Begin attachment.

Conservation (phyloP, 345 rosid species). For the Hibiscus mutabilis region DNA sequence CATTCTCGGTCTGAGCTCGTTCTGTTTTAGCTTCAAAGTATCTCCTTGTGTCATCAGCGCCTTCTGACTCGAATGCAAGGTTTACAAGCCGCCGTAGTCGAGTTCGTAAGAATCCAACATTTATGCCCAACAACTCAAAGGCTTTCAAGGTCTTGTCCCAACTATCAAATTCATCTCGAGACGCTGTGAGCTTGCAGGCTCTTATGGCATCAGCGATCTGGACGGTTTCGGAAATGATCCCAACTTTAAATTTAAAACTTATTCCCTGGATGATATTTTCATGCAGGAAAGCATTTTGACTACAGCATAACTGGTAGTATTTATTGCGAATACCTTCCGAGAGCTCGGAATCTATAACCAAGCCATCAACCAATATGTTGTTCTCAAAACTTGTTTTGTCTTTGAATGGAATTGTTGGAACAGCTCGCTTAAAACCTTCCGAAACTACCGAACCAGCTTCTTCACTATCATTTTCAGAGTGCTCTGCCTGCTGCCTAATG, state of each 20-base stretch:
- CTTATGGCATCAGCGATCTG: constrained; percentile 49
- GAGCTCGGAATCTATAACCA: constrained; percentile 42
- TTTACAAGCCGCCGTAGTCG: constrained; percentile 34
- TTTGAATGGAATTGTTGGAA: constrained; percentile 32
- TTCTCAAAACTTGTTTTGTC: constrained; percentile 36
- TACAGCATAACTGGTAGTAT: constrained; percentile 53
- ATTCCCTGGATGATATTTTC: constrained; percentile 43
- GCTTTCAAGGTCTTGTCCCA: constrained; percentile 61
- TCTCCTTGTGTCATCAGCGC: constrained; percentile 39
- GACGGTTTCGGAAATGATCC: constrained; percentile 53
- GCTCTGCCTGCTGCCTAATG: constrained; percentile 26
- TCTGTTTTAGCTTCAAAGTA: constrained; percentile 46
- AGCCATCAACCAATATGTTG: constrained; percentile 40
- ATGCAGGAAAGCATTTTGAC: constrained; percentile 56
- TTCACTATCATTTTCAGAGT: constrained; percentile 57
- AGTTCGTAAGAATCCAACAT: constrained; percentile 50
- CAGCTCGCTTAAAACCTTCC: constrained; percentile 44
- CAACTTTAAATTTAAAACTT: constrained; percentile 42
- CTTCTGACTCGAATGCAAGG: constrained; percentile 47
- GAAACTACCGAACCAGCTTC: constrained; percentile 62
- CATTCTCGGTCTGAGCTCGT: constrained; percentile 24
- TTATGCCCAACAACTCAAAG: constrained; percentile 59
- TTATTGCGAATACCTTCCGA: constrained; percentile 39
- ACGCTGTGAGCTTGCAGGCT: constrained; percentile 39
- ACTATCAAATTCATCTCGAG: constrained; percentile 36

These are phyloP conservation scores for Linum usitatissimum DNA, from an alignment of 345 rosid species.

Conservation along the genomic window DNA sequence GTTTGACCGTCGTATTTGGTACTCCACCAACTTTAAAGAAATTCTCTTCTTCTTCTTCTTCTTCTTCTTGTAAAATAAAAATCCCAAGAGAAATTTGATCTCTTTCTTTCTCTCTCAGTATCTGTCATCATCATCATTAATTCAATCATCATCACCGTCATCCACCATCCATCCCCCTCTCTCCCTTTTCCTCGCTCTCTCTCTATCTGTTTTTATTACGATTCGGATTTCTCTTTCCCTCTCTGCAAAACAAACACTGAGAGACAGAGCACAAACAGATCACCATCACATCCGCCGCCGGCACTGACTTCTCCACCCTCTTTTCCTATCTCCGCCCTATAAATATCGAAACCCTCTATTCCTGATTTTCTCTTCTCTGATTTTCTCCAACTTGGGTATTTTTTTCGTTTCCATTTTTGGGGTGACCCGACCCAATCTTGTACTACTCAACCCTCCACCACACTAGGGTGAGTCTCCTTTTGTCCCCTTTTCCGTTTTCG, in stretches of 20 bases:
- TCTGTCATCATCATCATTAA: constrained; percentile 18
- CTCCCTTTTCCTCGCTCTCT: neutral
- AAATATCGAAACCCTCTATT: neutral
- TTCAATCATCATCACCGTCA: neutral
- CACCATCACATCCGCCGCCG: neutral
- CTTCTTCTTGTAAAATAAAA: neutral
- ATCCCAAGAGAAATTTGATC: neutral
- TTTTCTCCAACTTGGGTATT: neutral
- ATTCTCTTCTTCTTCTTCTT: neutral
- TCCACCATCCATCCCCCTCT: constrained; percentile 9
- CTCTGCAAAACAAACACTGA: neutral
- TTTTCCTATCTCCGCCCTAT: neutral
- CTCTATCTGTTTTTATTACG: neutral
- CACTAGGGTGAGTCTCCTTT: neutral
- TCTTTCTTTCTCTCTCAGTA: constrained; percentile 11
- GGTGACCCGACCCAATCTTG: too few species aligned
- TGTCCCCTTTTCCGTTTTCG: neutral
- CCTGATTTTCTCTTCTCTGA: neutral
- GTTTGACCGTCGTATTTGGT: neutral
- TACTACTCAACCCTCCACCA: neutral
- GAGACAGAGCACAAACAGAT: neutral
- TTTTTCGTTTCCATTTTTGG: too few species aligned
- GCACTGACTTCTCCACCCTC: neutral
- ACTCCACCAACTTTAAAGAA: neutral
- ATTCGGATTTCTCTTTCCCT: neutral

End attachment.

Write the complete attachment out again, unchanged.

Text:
Conservation (phyloP, 345 rosid species). For the Hibiscus mutabilis region DNA sequence CATTCTCGGTCTGAGCTCGTTCTGTTTTAGCTTCAAAGTATCTCCTTGTGTCATCAGCGCCTTCTGACTCGAATGCAAGGTTTACAAGCCGCCGTAGTCGAGTTCGTAAGAATCCAACATTTATGCCCAACAACTCAAAGGCTTTCAAGGTCTTGTCCCAACTATCAAATTCATCTCGAGACGCTGTGAGCTTGCAGGCTCTTATGGCATCAGCGATCTGGACGGTTTCGGAAATGATCCCAACTTTAAATTTAAAACTTATTCCCTGGATGATATTTTCATGCAGGAAAGCATTTTGACTACAGCATAACTGGTAGTATTTATTGCGAATACCTTCCGAGAGCTCGGAATCTATAACCAAGCCATCAACCAATATGTTGTTCTCAAAACTTGTTTTGTCTTTGAATGGAATTGTTGGAACAGCTCGCTTAAAACCTTCCGAAACTACCGAACCAGCTTCTTCACTATCATTTTCAGAGTGCTCTGCCTGCTGCCTAATG, state of each 20-base stretch:
- CTTATGGCATCAGCGATCTG: constrained; percentile 49
- GAGCTCGGAATCTATAACCA: constrained; percentile 42
- TTTACAAGCCGCCGTAGTCG: constrained; percentile 34
- TTTGAATGGAATTGTTGGAA: constrained; percentile 32
- TTCTCAAAACTTGTTTTGTC: constrained; percentile 36
- TACAGCATAACTGGTAGTAT: constrained; percentile 53
- ATTCCCTGGATGATATTTTC: constrained; percentile 43
- GCTTTCAAGGTCTTGTCCCA: constrained; percentile 61
- TCTCCTTGTGTCATCAGCGC: constrained; percentile 39
- GACGGTTTCGGAAATGATCC: constrained; percentile 53
- GCTCTGCCTGCTGCCTAATG: constrained; percentile 26
- TCTGTTTTAGCTTCAAAGTA: constrained; percentile 46
- AGCCATCAACCAATATGTTG: constrained; percentile 40
- ATGCAGGAAAGCATTTTGAC: constrained; percentile 56
- TTCACTATCATTTTCAGAGT: constrained; percentile 57
- AGTTCGTAAGAATCCAACAT: constrained; percentile 50
- CAGCTCGCTTAAAACCTTCC: constrained; percentile 44
- CAACTTTAAATTTAAAACTT: constrained; percentile 42
- CTTCTGACTCGAATGCAAGG: constrained; percentile 47
- GAAACTACCGAACCAGCTTC: constrained; percentile 62
- CATTCTCGGTCTGAGCTCGT: constrained; percentile 24
- TTATGCCCAACAACTCAAAG: constrained; percentile 59
- TTATTGCGAATACCTTCCGA: constrained; percentile 39
- ACGCTGTGAGCTTGCAGGCT: constrained; percentile 39
- ACTATCAAATTCATCTCGAG: constrained; percentile 36

These are phyloP conservation scores for Linum usitatissimum DNA, from an alignment of 345 rosid species.

Conservation along the genomic window DNA sequence GTTTGACCGTCGTATTTGGTACTCCACCAACTTTAAAGAAATTCTCTTCTTCTTCTTCTTCTTCTTCTTGTAAAATAAAAATCCCAAGAGAAATTTGATCTCTTTCTTTCTCTCTCAGTATCTGTCATCATCATCATTAATTCAATCATCATCACCGTCATCCACCATCCATCCCCCTCTCTCCCTTTTCCTCGCTCTCTCTCTATCTGTTTTTATTACGATTCGGATTTCTCTTTCCCTCTCTGCAAAACAAACACTGAGAGACAGAGCACAAACAGATCACCATCACATCCGCCGCCGGCACTGACTTCTCCACCCTCTTTTCCTATCTCCGCCCTATAAATATCGAAACCCTCTATTCCTGATTTTCTCTTCTCTGATTTTCTCCAACTTGGGTATTTTTTTCGTTTCCATTTTTGGGGTGACCCGACCCAATCTTGTACTACTCAACCCTCCACCACACTAGGGTGAGTCTCCTTTTGTCCCCTTTTCCGTTTTCG, in stretches of 20 bases:
- TCTGTCATCATCATCATTAA: constrained; percentile 18
- CTCCCTTTTCCTCGCTCTCT: neutral
- AAATATCGAAACCCTCTATT: neutral
- TTCAATCATCATCACCGTCA: neutral
- CACCATCACATCCGCCGCCG: neutral
- CTTCTTCTTGTAAAATAAAA: neutral
- ATCCCAAGAGAAATTTGATC: neutral
- TTTTCTCCAACTTGGGTATT: neutral
- ATTCTCTTCTTCTTCTTCTT: neutral
- TCCACCATCCATCCCCCTCT: constrained; percentile 9
- CTCTGCAAAACAAACACTGA: neutral
- TTTTCCTATCTCCGCCCTAT: neutral
- CTCTATCTGTTTTTATTACG: neutral
- CACTAGGGTGAGTCTCCTTT: neutral
- TCTTTCTTTCTCTCTCAGTA: constrained; percentile 11
- GGTGACCCGACCCAATCTTG: too few species aligned
- TGTCCCCTTTTCCGTTTTCG: neutral
- CCTGATTTTCTCTTCTCTGA: neutral
- GTTTGACCGTCGTATTTGGT: neutral
- TACTACTCAACCCTCCACCA: neutral
- GAGACAGAGCACAAACAGAT: neutral
- TTTTTCGTTTCCATTTTTGG: too few species aligned
- GCACTGACTTCTCCACCCTC: neutral
- ACTCCACCAACTTTAAAGAA: neutral
- ATTCGGATTTCTCTTTCCCT: neutral